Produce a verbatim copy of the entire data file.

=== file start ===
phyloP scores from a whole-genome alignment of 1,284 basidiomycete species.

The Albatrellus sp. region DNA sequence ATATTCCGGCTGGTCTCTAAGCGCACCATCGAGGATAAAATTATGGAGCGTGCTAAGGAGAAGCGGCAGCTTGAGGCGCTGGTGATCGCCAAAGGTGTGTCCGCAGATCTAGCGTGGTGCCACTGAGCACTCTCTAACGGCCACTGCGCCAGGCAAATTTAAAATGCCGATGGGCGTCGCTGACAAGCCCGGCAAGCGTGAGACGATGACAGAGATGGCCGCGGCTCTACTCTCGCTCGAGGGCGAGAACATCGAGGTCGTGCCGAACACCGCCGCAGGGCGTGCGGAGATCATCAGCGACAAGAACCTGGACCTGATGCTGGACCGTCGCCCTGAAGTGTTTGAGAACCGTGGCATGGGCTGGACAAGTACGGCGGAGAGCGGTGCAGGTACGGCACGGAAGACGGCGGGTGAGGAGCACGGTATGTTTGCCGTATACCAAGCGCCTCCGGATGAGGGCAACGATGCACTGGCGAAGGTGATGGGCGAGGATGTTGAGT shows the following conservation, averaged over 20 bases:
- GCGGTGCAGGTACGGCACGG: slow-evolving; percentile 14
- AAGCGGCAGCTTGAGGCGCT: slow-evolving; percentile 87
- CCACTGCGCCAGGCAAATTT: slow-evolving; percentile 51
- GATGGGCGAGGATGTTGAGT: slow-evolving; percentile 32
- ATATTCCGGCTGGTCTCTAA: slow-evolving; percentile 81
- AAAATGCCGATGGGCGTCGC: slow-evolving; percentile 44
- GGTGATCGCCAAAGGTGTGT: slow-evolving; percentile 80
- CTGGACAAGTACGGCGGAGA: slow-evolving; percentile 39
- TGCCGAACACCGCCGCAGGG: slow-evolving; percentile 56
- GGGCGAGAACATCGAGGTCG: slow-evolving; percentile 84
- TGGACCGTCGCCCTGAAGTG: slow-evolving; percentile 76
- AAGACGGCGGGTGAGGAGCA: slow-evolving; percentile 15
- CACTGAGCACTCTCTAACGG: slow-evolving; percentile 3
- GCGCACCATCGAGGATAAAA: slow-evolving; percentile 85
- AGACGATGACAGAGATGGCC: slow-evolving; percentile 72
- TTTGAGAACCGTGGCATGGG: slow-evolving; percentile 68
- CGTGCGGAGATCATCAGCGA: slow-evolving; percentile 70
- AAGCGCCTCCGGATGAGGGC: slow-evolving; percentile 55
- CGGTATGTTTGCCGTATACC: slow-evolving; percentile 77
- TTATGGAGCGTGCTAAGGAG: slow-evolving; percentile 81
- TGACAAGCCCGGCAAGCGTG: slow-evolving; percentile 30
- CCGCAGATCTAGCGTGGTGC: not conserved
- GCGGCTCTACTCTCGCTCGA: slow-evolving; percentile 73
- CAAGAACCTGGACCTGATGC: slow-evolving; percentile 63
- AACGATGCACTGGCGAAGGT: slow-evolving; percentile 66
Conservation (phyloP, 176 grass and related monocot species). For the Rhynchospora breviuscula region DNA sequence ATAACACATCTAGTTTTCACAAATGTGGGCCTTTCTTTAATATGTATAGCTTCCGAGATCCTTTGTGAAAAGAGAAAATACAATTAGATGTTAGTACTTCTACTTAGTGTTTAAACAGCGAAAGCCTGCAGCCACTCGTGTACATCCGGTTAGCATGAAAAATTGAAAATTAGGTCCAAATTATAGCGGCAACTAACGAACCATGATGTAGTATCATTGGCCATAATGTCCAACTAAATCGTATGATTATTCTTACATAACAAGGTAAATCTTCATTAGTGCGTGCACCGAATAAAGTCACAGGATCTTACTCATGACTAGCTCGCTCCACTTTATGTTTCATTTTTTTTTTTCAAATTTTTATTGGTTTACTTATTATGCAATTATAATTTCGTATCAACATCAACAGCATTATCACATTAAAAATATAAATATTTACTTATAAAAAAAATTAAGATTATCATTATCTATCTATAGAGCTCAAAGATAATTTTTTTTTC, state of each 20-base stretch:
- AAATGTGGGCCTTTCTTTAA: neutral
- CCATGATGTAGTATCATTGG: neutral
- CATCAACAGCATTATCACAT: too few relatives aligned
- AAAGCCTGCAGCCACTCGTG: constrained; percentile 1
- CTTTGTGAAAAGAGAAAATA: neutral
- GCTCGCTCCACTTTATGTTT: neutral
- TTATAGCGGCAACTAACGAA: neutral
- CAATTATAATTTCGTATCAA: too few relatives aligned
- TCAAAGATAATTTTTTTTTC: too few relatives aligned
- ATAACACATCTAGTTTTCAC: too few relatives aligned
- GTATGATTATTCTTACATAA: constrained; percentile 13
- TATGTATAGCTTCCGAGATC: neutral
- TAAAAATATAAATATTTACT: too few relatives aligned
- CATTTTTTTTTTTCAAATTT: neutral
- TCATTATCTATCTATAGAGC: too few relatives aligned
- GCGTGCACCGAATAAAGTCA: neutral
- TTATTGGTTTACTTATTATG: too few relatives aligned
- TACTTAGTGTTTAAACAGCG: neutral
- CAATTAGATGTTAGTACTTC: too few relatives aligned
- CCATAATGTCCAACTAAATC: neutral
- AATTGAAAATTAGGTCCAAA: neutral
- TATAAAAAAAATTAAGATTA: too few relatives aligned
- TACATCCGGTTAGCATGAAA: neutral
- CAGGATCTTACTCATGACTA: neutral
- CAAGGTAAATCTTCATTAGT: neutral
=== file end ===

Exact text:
phyloP scores from a whole-genome alignment of 1,284 basidiomycete species.

The Albatrellus sp. region DNA sequence ATATTCCGGCTGGTCTCTAAGCGCACCATCGAGGATAAAATTATGGAGCGTGCTAAGGAGAAGCGGCAGCTTGAGGCGCTGGTGATCGCCAAAGGTGTGTCCGCAGATCTAGCGTGGTGCCACTGAGCACTCTCTAACGGCCACTGCGCCAGGCAAATTTAAAATGCCGATGGGCGTCGCTGACAAGCCCGGCAAGCGTGAGACGATGACAGAGATGGCCGCGGCTCTACTCTCGCTCGAGGGCGAGAACATCGAGGTCGTGCCGAACACCGCCGCAGGGCGTGCGGAGATCATCAGCGACAAGAACCTGGACCTGATGCTGGACCGTCGCCCTGAAGTGTTTGAGAACCGTGGCATGGGCTGGACAAGTACGGCGGAGAGCGGTGCAGGTACGGCACGGAAGACGGCGGGTGAGGAGCACGGTATGTTTGCCGTATACCAAGCGCCTCCGGATGAGGGCAACGATGCACTGGCGAAGGTGATGGGCGAGGATGTTGAGT shows the following conservation, averaged over 20 bases:
- GCGGTGCAGGTACGGCACGG: slow-evolving; percentile 14
- AAGCGGCAGCTTGAGGCGCT: slow-evolving; percentile 87
- CCACTGCGCCAGGCAAATTT: slow-evolving; percentile 51
- GATGGGCGAGGATGTTGAGT: slow-evolving; percentile 32
- ATATTCCGGCTGGTCTCTAA: slow-evolving; percentile 81
- AAAATGCCGATGGGCGTCGC: slow-evolving; percentile 44
- GGTGATCGCCAAAGGTGTGT: slow-evolving; percentile 80
- CTGGACAAGTACGGCGGAGA: slow-evolving; percentile 39
- TGCCGAACACCGCCGCAGGG: slow-evolving; percentile 56
- GGGCGAGAACATCGAGGTCG: slow-evolving; percentile 84
- TGGACCGTCGCCCTGAAGTG: slow-evolving; percentile 76
- AAGACGGCGGGTGAGGAGCA: slow-evolving; percentile 15
- CACTGAGCACTCTCTAACGG: slow-evolving; percentile 3
- GCGCACCATCGAGGATAAAA: slow-evolving; percentile 85
- AGACGATGACAGAGATGGCC: slow-evolving; percentile 72
- TTTGAGAACCGTGGCATGGG: slow-evolving; percentile 68
- CGTGCGGAGATCATCAGCGA: slow-evolving; percentile 70
- AAGCGCCTCCGGATGAGGGC: slow-evolving; percentile 55
- CGGTATGTTTGCCGTATACC: slow-evolving; percentile 77
- TTATGGAGCGTGCTAAGGAG: slow-evolving; percentile 81
- TGACAAGCCCGGCAAGCGTG: slow-evolving; percentile 30
- CCGCAGATCTAGCGTGGTGC: not conserved
- GCGGCTCTACTCTCGCTCGA: slow-evolving; percentile 73
- CAAGAACCTGGACCTGATGC: slow-evolving; percentile 63
- AACGATGCACTGGCGAAGGT: slow-evolving; percentile 66
Conservation (phyloP, 176 grass and related monocot species). For the Rhynchospora breviuscula region DNA sequence ATAACACATCTAGTTTTCACAAATGTGGGCCTTTCTTTAATATGTATAGCTTCCGAGATCCTTTGTGAAAAGAGAAAATACAATTAGATGTTAGTACTTCTACTTAGTGTTTAAACAGCGAAAGCCTGCAGCCACTCGTGTACATCCGGTTAGCATGAAAAATTGAAAATTAGGTCCAAATTATAGCGGCAACTAACGAACCATGATGTAGTATCATTGGCCATAATGTCCAACTAAATCGTATGATTATTCTTACATAACAAGGTAAATCTTCATTAGTGCGTGCACCGAATAAAGTCACAGGATCTTACTCATGACTAGCTCGCTCCACTTTATGTTTCATTTTTTTTTTTCAAATTTTTATTGGTTTACTTATTATGCAATTATAATTTCGTATCAACATCAACAGCATTATCACATTAAAAATATAAATATTTACTTATAAAAAAAATTAAGATTATCATTATCTATCTATAGAGCTCAAAGATAATTTTTTTTTC, state of each 20-base stretch:
- AAATGTGGGCCTTTCTTTAA: neutral
- CCATGATGTAGTATCATTGG: neutral
- CATCAACAGCATTATCACAT: too few relatives aligned
- AAAGCCTGCAGCCACTCGTG: constrained; percentile 1
- CTTTGTGAAAAGAGAAAATA: neutral
- GCTCGCTCCACTTTATGTTT: neutral
- TTATAGCGGCAACTAACGAA: neutral
- CAATTATAATTTCGTATCAA: too few relatives aligned
- TCAAAGATAATTTTTTTTTC: too few relatives aligned
- ATAACACATCTAGTTTTCAC: too few relatives aligned
- GTATGATTATTCTTACATAA: constrained; percentile 13
- TATGTATAGCTTCCGAGATC: neutral
- TAAAAATATAAATATTTACT: too few relatives aligned
- CATTTTTTTTTTTCAAATTT: neutral
- TCATTATCTATCTATAGAGC: too few relatives aligned
- GCGTGCACCGAATAAAGTCA: neutral
- TTATTGGTTTACTTATTATG: too few relatives aligned
- TACTTAGTGTTTAAACAGCG: neutral
- CAATTAGATGTTAGTACTTC: too few relatives aligned
- CCATAATGTCCAACTAAATC: neutral
- AATTGAAAATTAGGTCCAAA: neutral
- TATAAAAAAAATTAAGATTA: too few relatives aligned
- TACATCCGGTTAGCATGAAA: neutral
- CAGGATCTTACTCATGACTA: neutral
- CAAGGTAAATCTTCATTAGT: neutral